Sigh. Isn’t the job of a reporter to get specific answers…?

Add “short driver” to the list of excusable reasons when a pedestrian is killed

Once upon a time, “I didn’t see him” was not an excuse. The rule was, if you hit something or someone, you were “driving too fast for the conditions,” or “not exercising due caution.” Most cops, it seems, have forgotten the rule, and take “I didn’t see him!” as a perfectly valid excuse. Fresno PD seems to have recently expanded that leniency in the death of a pedestrian this week in Fresno:

Officers also determined it would have been impossible for the driver
to see the pedestrian because of the driver’s short stature and seating
position. The driver faces no charges.
Fresno Bee

Does the driver not deserve blame for failing to adjust their seat properly? Perhaps an inquiry as to why someone who can’t see the road is driving in the first place? Of course not. It’s not their fault they were dealt a short deck, and driving is a right after all.

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Apparently legal now

Did I mentioned the driver was maneuvering a Fed-ex big rig? I guess being a commercial driver of an enormous truck does not obligate one to be able to see the road…. or feel a collision.

The driver of the rig had no idea he had struck and seriously injured the pedestrian, Fresno police said Tuesday.

If you can run someone over in downtown Fresno, and not even notice, something is wrong.The driver failed in adapting to an urban environment. Fed-ex failed in assigning this person to a large truck, and the state licensing system failed in giving them a commercial license without restrictions.

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It turns out, the “gangsta lean” is a sophisticated method to waive liability in a collision

According to a witness, the pedestrian was at fault because the truck had a green light. Based on the investigation being concluded in under 24-hours, it seems as if the police department have taken the word of the witness as fact. I’d bet a large pile of money that no video evidence was obtained, or even searched for. Never-mind an investigation into speed and cellphone use.

Now to be fair, this specific part of town is home to many transient individuals who do occasionally have a habit of randomly wandering into the road. I once had quite the scare when I encountered a homeless lady standing in the middle of a lane, in pitch darkness. Of course in my case, as it was so dark, I was driving at a speed which allowed me to come to a complete stop without hitting her. Novel concept, I know.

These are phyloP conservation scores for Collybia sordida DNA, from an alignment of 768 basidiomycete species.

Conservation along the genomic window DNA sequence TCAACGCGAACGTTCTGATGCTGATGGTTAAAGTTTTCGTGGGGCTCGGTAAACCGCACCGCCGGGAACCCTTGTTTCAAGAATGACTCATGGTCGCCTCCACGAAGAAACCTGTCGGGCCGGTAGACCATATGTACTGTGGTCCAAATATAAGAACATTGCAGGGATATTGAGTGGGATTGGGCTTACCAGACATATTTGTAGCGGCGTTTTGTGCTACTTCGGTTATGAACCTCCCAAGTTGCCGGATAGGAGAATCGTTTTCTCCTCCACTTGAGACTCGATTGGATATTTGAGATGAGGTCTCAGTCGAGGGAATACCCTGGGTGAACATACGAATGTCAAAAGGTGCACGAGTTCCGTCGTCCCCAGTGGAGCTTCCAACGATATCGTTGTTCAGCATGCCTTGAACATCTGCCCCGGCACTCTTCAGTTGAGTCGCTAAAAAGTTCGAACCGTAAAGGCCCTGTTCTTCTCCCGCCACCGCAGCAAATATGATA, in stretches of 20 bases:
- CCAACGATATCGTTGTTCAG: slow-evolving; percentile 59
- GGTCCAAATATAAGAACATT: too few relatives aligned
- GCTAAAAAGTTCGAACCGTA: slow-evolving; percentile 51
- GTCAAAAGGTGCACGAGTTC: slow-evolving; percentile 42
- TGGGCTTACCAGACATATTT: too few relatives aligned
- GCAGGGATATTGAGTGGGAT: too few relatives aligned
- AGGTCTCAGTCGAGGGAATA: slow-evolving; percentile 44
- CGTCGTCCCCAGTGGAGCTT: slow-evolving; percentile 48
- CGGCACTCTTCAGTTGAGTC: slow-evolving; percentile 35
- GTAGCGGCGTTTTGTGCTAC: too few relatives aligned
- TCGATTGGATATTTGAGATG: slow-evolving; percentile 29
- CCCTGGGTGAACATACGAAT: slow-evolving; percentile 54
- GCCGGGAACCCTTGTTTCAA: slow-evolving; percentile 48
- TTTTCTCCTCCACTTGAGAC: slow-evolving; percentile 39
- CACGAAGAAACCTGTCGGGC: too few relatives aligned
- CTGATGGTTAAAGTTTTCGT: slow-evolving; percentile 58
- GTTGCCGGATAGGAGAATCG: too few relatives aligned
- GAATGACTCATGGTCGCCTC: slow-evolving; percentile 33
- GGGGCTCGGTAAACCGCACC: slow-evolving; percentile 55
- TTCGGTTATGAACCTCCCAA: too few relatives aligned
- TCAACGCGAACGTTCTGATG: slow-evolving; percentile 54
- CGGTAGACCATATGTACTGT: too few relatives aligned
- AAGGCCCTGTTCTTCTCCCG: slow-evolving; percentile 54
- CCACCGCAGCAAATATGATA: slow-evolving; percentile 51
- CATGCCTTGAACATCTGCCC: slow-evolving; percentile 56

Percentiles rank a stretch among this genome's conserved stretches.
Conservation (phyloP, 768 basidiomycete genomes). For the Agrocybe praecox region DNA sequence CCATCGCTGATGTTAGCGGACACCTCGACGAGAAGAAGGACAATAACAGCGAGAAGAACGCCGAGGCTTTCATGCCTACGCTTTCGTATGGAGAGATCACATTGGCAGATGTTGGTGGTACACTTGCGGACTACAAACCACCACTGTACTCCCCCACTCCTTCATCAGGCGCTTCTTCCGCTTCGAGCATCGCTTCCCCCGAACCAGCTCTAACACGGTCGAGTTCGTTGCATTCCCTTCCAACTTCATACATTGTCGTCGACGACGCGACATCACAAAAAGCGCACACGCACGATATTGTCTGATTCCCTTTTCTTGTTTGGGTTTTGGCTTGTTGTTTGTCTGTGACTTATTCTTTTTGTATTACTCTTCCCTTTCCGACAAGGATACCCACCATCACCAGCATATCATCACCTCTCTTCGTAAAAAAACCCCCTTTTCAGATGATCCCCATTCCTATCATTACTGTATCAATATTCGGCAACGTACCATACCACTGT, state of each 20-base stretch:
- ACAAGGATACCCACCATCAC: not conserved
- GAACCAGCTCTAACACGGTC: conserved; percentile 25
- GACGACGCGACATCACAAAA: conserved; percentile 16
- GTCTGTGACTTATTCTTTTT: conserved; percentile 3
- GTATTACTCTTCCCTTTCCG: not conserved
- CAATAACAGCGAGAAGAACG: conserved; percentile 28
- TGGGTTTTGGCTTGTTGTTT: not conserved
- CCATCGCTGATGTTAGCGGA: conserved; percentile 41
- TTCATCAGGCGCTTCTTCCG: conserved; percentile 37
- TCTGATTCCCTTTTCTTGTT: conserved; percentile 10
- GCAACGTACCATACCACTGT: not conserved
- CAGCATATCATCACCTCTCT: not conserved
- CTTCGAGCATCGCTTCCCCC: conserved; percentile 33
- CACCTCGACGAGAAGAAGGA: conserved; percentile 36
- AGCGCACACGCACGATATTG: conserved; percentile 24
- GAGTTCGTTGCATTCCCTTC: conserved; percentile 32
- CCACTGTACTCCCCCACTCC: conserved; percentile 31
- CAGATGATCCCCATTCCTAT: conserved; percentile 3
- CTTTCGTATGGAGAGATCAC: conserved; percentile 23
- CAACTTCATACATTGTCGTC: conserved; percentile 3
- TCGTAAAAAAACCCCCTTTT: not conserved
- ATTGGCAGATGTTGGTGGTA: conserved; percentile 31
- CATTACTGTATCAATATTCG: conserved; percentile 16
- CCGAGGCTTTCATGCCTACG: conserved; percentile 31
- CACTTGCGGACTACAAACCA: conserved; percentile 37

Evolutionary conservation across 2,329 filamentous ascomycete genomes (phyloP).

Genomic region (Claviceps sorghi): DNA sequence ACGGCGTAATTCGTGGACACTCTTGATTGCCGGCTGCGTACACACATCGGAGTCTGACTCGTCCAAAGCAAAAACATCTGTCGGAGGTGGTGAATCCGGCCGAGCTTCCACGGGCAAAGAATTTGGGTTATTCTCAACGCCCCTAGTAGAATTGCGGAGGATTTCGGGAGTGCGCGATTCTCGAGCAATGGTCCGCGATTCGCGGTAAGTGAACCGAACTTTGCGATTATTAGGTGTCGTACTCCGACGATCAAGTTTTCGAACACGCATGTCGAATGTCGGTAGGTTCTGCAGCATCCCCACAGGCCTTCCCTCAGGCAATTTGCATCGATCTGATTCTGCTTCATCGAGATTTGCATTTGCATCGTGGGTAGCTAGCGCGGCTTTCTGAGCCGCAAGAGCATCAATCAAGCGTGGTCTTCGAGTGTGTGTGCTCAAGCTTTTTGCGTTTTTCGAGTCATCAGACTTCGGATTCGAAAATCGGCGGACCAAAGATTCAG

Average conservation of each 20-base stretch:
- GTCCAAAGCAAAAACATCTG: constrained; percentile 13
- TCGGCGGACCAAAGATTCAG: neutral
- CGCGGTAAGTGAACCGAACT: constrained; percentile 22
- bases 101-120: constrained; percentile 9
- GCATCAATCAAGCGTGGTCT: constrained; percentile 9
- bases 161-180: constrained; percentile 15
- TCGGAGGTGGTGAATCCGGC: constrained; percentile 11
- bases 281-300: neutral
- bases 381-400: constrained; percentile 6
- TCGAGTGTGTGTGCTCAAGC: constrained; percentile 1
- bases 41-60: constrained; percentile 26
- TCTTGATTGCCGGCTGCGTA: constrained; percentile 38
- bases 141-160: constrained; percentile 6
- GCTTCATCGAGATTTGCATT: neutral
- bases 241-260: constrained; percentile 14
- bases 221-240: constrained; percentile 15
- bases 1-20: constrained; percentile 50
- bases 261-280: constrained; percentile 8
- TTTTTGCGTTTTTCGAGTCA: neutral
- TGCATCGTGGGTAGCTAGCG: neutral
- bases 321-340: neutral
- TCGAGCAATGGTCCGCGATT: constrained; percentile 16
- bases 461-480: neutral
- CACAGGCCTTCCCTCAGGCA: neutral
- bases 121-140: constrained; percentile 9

In this case, the collision happened around noon, so visibility wasn’t a factor. And even if the pedestrian did step into the road without the light, the driver should have seen him coming.

This is what the driver would have seen, approaching the light. Any pedestrian would be clearly visible well in advance of entering the roadway. To not only be unable to see a pedestrian AND not notice the collision is highly troublesome.

 photo kid4_zpsd0586c88.pngAll four corners are highly visible

 On the plus side, the Bee reported this as a collision, and not an accident.That’s progress.

 Meanwhile, on Sunday, just 15 miles away…

A pedestrian was killed Sunday evening after a GMC Suburban
hit the man while he was crossing at an intersection in Selma, police

The victim, believed to be in his mid-30s, was walking north
crossing the intersection of 2nd and Sylvia streets about 5:20 p.m.
when the woman driving the Suburban fatally struck him, Selma police
Sgt. Terry Reid said. The woman stopped and has not been cited, Reid
Fresno Bee Click to read more!

Old Town Clovis Trail Gap to Finally be Closed!

It’s finally happening!

The two blocks in Old Town Clovis where the regional bike trail disappears will apparently be completed as soon as this year.

The next city council agenda has this surprise:

City staff intends to bid and construct the Clovis Old Town trail connection on the west side of Hughes Avenue from Third to Fifth streets in the 3rd quarter of 2013.
Council document (PDF)

The gap is especially notable, because it’s in the heart of Clovis, and there is absolutely no accommodation to direct trail users through the missing area.

Here’s where the gap is, Clovis Avenue is the large road on the left. The red lines are the existing trails points, where they suddenly end. A parking lot was built on the rail right of way (ROW).

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About a year ago, I wrote about this section of the trail. The most unfortunate part is the complete lack of signage and accommodations at the intersections. Car traffic has no idea the trail just pops out there.

Cyclists must make an awkward turn to find the rest of the trail. They hopefully have seen a map before riding it, so know where to go.

Going north:

Going south there are no crosswalks, signs or bike lanes.

In the post I linked above, you can see some pictures taken from the ground.

In that post, I proposed an easy fix: using the wide road ROW to make a cycletrack.